Hey LJ! So a few weeks back I posted some mid-project photoes of how my bandsaw build was going and although it is not entirley finished and still needs little extras like a coat of paint, a stand and a fence I can now show you the fully working and (built bandsaw). Heres a quick video showing the build process… Enjoy! Its been a great project and I hope to soon post another video showing it in all of it glory.
Version 1.2a At this point I decided to get more “radical” in my design approach. I removed two of the cross rails (found out through experience that I didn’t need them anyway). Then I took the corner poles out of the flanges and put a “sleeve” on the side of my table for the corner poles to slide into (see photo below). Electrical conduit clamps work great for attaching the sleeves. This design also allowed me to adjust the height of the router sled in...
Today we are creating bandings from scratch. We’ve got some ideas for the wood inlay designs so we are ripping on the table saw, sanding on the drum sander, and gluing. At some point we will cut banding segments on the dedicated miter saw and then gluing some more. Plus we will be doing a bit of video shoots for the next release. Feel free to stop by. visit…The Apprentice and The Journeyman ...........Learn more, Experience more!
Sueezed in some shop time today! Yay me! Here are a few shots of the dry fit and glue up on the case. Even had time to mount the face to a backer board so I had to take a peak.
In this episode I go over the installation of the drawer slides. It is very important to remember that the width of you drawer box is the key to a successful slide installation.
to make my routing work environment more enjoyable i added a few different dust collection systems to my router table. as well as showing the fence that i made for it. first I’ll start off with the fence. it has a 2” opening that goes up high about 3 1/2” to allow for higher bits. so the fence is about 6 inches high for maximum support. and about 2 inches longer than the router table on both sides for maximum work piece support on both the infeed and outfeed sides. so here i...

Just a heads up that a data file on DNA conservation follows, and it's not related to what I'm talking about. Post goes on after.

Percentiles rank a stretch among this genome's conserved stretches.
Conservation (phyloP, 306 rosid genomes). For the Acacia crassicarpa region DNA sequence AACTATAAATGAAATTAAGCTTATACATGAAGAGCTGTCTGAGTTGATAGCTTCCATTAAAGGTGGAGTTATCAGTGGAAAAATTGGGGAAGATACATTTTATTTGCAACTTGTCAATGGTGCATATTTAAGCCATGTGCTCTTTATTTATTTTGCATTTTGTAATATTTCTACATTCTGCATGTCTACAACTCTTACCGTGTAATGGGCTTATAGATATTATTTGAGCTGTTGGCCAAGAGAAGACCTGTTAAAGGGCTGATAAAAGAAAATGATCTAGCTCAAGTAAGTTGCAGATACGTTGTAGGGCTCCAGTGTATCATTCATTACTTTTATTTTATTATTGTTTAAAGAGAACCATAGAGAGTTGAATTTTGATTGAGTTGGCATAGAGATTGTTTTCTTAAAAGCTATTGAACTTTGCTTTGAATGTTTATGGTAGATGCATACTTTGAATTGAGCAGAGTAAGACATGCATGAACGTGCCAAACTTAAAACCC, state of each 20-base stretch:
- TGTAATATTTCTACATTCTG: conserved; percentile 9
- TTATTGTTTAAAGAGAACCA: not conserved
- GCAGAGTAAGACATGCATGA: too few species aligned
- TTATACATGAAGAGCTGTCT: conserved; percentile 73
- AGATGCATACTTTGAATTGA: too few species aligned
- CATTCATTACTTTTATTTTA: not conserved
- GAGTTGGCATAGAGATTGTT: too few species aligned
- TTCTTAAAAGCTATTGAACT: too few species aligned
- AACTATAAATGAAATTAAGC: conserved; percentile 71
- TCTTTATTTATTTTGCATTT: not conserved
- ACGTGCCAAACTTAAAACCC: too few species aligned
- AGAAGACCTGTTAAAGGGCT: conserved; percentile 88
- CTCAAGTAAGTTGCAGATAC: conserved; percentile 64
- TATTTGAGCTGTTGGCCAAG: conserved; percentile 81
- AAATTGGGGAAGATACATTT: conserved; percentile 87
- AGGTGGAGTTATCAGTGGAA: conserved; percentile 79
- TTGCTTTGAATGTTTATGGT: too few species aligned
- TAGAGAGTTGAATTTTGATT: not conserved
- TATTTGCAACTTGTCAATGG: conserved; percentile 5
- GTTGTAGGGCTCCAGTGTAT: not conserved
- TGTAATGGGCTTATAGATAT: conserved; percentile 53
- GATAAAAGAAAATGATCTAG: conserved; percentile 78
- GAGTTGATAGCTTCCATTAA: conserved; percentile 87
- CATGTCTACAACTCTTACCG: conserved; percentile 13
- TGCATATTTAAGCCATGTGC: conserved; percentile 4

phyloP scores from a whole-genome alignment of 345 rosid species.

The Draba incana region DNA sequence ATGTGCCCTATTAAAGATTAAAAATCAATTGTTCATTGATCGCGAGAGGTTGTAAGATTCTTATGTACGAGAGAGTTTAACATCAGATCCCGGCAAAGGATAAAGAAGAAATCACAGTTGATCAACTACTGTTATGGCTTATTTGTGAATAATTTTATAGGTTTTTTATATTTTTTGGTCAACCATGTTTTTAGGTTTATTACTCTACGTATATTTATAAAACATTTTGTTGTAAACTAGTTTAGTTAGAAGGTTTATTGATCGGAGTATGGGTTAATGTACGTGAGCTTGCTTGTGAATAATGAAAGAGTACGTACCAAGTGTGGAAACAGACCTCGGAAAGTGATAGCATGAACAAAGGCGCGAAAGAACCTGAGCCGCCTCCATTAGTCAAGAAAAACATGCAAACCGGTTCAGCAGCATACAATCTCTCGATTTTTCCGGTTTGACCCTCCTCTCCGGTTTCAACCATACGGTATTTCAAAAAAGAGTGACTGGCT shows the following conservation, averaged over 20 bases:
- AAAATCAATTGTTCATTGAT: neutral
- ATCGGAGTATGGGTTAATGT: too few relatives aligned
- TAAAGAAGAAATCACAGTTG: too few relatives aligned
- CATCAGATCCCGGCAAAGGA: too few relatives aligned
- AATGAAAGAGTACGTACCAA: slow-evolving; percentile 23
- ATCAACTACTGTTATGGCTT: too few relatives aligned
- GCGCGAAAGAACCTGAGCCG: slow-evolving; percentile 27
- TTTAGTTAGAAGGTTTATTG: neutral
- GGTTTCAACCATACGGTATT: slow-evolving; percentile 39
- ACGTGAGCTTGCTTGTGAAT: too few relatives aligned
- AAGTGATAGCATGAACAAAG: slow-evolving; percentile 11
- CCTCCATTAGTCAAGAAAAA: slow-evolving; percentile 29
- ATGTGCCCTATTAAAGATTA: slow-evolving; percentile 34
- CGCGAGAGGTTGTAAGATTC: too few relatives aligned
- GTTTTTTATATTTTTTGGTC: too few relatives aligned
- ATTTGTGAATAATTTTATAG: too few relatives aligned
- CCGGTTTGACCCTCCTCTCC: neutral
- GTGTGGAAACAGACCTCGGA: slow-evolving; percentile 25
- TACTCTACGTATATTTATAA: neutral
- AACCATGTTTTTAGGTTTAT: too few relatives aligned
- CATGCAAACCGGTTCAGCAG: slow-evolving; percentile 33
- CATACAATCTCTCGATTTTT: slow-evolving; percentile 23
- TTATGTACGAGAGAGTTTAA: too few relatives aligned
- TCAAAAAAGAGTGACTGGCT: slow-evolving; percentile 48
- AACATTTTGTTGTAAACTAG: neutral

Part of my problem, which I assume all woodworkers have is that there is no such thing as scrap wood….thus the piles of ply and lumber everywhere. This leads me to where I am now, musing over a design or two to aid in my quest for floor space and for that matter to just be able to see my floor! At this point I grow weary of looking at sketchup and would like your thoughts. Picture #1 – the overall design, partly borrowed from the generic A frame you have all seen around, wit...
The hardest dust for me to breathe is the fine stuff that comes out of the orbital sander. I have used the Porter Cable Model 333 for about 10 years now, and have done a lot of sanding with it. I am sure there are better, more expensive sanders, but I like it, at least so far. Here is a photo showing my collection. The one I bought two years ago (gray one with yellow tinted lacquer overspray on it) is now dead, but I keep ...
(Please note: I originally posted this earlier today as a forum topic, but then decided to put it in as a blog entry in order to keep all of my entries together. I have also added more information to this posting here.) A year ago Christmas, Santa promised my wife that he’d build built-in bookcases with doors, as well as an adjoining mantel. Well, Santa got busy over the course of that year landscaping most of the yard by laying brick pavers, constructing a couple of raised brick planter b...
The Splined Mitre Joint is a decorative yet very strong joint. The addition of the spline and glue makes a regular mitre joint all the more stronger while aiding in keeping the mitre nice and tight. By using a contrasting wood the woodworker can achieve a very distinctive appearance at the joint. This woodworking video tutorial shows how the spline mitre joint is made using a woodworking jig on the tablesaw. For more information.visit…www.TheApprenticeandTheJourneyman.com.........
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